One aspect, and one aspect alone, of Darwin's scientific genius seems to me to be insufficiently appreciated, at all events by the general public, of which I am one, and on whose behalf I may be supposed to speak. I mean the great achievement which Darwin made in science quite apart from - I may not say quite apart, but distinct from - that great generalisation with which his name is immortally connected. Let us assume that Darwin was not the author of the theory of the Origin of Species; let us assume that the great work which he did in connection with the ideas of the evolution of human beings had never taken place. Would he not still rank as one of the most remarkable investigators whom we have ever seen? I am, of course, not qualified to speak as an expert upon this subject, but I appeal to those - and there are many in this room - who are experts. Is it not true, quite apart from his theories of evolution, that in zoology, in botany, in geology, in anthropology, in the whole sphere of these great allied sciences, Charles Darwin showed himself one of the most masterly investigators, proved himself to have the power of the loving investigation of natural phenomena; showed himself to be able to cast a new and an original light upon facts the most commonplace and the most familiar, and to elicit from them lessons which men of science must always value quite apart from the great uses to which his genius was able to put them? It is, I think, satisfactory to see that in order to gain a place second to none in the growing list of great men of science, it is not merely necessary to have the power of ingenious generalisation which is given to many, to some who have not other powers. Darwin's great achievement was due to the fact that with this power of generalisation, and ancillary to it, he had the power of investigation, the power of seeing the problems, that required solution in the world in which he lived, which, so far as I know, has seldom been equalled, and certainly never been surpassed in the biography of great men of science.

I cannot conclude without saying something about Charles Darwin the man, as well as Charles Darwin the great man of science. Some of us - I am proud to think I am one among many in this room - knew Charles Darwin personally. Those who had not that great honour and that great pleasure, have the next best thing to it in the biography, which reveals the man as clearly as printed matter can reveal living human personality. I am sure I am not in the least going beyond the bare and naked truth when I say that quite apart from his great scientific achievement, there never lived a man more worthy of respect and more worthy of love than this great naturalist. From the very nature of the case his great generalisation, from the very fact of its magnitude, produced, as was inevitable, violent controversy; and human nature in 1859 and 1860 was not different from human nature in 1909, and violent controversy then, as now, was prolific, and must be prolific, in misrepresentation. So far as I am aware no misrepresentation moved that equable temperament. Darwin never was betrayed into uncharitable observations; he never was embittered by any controversy, however unfair; but he pursued the even tenor of the man whose business it was to investigate the truths of nature and to state fact as he saw fact, to proceed irrespective of all the storm of indignation and of misplaced antagonism to which his speculations at the moment inevitably led. That is a great quality. It is a quality which few men of science have possessed in equal measure. Most scientific discoveries are so remote from the knowledge and immediate interest of uninstructed mankind that the man of science may pursue his way tolerably secure of escaping abuse from any but his scientific rivals. That was not Charles Darwin's fortune. He, through no fault of his - and, let me add, through no fault of the community to which he gave his discoveries - inevitably produced general controversy, for those discoveries attacked the conception which every man had formed of the world in which he lived and of the race to which he belonged. On the whole I think it is creditable to every one concerned that that controversy went on with so little bitterness and so little misrepresentation. But though there was bitterness and misrepresentation, yet never did it deflect for one instant, so far as I am aware, the strict path of scientific rectitude and of admirable charity which always characterised that great man. When we remember under what circumstances of ill-health Darwin pursued, decade after decade, these immortal investigations, I think our admiration for his temper, for his moral character, is augmented by a feeling of further admiration for the heroism with which he fought against these untoward physical conditions. Never did he lose his interest in his work, never was he discouraged. He went on from discovery to discovery, and from truth to truth, unwearied and unfatigued, leaving behind him the immortal reputation which we are here to celebrate.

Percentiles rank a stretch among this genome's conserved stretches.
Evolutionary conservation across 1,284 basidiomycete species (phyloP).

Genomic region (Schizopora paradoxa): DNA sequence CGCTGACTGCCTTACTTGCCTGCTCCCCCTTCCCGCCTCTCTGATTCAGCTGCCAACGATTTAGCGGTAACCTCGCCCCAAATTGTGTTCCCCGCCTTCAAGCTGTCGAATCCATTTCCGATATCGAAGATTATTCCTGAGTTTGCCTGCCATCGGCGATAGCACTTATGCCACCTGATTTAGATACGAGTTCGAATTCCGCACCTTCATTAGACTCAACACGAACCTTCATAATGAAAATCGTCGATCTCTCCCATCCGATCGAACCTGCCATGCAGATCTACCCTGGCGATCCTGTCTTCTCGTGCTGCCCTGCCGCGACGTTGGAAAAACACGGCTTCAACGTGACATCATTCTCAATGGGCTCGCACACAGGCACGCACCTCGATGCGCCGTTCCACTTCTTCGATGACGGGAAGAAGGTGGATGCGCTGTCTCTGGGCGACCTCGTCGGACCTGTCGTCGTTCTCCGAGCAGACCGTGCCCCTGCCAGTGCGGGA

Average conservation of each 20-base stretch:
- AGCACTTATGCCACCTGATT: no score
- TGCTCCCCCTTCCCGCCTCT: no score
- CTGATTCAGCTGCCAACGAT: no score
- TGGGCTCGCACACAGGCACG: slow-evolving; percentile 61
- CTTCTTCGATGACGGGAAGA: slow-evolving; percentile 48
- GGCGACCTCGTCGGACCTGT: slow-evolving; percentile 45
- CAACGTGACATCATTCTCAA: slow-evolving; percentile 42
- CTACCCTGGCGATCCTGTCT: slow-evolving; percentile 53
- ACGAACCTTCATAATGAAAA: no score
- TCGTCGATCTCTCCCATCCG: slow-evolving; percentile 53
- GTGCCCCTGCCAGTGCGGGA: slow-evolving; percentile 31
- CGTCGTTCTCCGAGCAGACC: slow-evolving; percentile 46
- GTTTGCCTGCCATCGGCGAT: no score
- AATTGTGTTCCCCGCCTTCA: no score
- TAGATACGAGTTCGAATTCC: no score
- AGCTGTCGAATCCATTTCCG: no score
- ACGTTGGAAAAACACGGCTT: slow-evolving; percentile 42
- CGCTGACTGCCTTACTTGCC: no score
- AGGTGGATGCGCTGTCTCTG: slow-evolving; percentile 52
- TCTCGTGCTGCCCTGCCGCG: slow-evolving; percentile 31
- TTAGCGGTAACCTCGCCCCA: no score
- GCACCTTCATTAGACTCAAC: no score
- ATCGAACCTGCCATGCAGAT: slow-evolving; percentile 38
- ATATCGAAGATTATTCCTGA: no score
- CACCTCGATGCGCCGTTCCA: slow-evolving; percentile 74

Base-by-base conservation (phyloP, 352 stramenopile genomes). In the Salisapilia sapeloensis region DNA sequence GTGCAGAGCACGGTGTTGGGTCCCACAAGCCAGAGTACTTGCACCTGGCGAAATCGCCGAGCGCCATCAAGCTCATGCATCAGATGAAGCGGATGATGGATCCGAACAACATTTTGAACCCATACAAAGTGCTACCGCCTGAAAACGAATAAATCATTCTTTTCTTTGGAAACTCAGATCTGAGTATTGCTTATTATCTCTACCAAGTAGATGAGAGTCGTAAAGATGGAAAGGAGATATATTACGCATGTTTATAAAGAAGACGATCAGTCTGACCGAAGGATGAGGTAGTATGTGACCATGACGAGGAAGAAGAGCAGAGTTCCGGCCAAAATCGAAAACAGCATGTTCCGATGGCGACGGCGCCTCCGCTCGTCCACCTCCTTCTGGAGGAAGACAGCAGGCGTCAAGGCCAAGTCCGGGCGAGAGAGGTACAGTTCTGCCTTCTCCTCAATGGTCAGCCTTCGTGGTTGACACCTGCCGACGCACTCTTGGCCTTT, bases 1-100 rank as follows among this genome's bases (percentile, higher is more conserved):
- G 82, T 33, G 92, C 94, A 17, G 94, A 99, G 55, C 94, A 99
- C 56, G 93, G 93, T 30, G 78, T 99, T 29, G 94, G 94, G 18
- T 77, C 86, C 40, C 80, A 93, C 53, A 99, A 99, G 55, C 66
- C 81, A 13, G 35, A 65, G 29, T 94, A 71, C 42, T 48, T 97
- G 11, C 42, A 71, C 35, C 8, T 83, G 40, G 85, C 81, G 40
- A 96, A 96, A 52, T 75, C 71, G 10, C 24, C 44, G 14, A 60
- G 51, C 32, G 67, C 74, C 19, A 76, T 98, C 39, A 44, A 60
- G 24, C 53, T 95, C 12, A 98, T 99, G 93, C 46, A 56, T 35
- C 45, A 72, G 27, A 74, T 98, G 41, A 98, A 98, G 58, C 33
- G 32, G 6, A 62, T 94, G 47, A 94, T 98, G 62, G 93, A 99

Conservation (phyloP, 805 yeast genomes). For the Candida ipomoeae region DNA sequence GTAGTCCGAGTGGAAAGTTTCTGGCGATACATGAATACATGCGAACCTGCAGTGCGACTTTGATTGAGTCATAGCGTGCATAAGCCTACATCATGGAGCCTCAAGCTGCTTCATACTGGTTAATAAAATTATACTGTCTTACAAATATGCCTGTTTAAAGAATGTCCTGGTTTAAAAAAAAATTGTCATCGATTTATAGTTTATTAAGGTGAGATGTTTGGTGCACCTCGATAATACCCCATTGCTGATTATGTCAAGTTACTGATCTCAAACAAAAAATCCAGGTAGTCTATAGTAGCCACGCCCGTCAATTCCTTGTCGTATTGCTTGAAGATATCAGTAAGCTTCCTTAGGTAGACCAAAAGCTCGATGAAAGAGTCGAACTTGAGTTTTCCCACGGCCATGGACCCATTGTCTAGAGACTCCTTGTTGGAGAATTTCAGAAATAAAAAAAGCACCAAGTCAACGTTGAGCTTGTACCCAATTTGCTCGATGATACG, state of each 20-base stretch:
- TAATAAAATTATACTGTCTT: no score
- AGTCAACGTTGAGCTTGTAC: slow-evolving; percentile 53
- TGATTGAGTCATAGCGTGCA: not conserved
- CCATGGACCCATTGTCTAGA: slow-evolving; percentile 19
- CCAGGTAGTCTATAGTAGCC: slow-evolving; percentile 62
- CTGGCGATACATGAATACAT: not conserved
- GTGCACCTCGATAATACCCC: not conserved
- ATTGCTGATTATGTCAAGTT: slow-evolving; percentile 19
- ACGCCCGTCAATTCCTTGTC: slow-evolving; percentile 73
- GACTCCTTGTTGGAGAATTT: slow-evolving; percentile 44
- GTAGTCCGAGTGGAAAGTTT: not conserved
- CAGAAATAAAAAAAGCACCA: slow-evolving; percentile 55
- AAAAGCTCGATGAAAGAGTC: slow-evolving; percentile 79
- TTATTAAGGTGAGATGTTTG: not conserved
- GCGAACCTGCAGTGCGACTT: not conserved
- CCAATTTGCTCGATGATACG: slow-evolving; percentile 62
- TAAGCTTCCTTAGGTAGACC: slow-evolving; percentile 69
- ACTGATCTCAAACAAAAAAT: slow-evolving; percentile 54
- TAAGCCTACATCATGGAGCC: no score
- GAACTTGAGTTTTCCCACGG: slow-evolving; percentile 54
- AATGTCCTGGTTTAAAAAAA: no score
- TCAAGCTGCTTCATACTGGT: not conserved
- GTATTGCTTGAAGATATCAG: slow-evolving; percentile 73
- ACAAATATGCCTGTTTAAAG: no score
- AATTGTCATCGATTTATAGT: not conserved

I do not think that all the history of science has produced a genius whose memory a great University could more fitly celebrate, or one whose contributions to knowledge the representatives of other great centres of learning would more gladly assemble to honour. I have ventured, perhaps too boldly, to praise Cambridge and those whom Cambridge has produced, but our guests will forgive in a son of Cambridge a momentary excess of emotion, if not of statement; and if you think I have exaggerated the fame of my own University, you will at all events agree that I have not exaggerated the merits of the man to whom we have met to do honour. For he was a man whose performances have become part of the common intellectual heritage of mankind, through whose ideas we look at every problem, not merely those connected with the lower organisms, but those connected with society, as an evolutionary question; and he was above all a man whose heroic disposition and whose lovable qualities would, even if he had not otherwise gained that immortal niche in the temple of fame, still commend him to every man who either knew him personally, or who by tradition has been able to form some estimate of the rare qualities which he exhibited. There is another speech to be delivered on this great theme by one incomparably more qualified than I can pretend to be to deal with Charles Darwin on the scientific side, and I will leave to him the grateful task of asking you to drink to the memory of Charles Darwin.


The article above was taken from "Arthur James Balfour As Philosopher and Thinker: A Collection of the More Important and Interesting Passages in his Non-Political Writings, Speeches, and Addresses, 1897-1912" (Longmans, Green and Co., 1912) by Wilfred M. Short.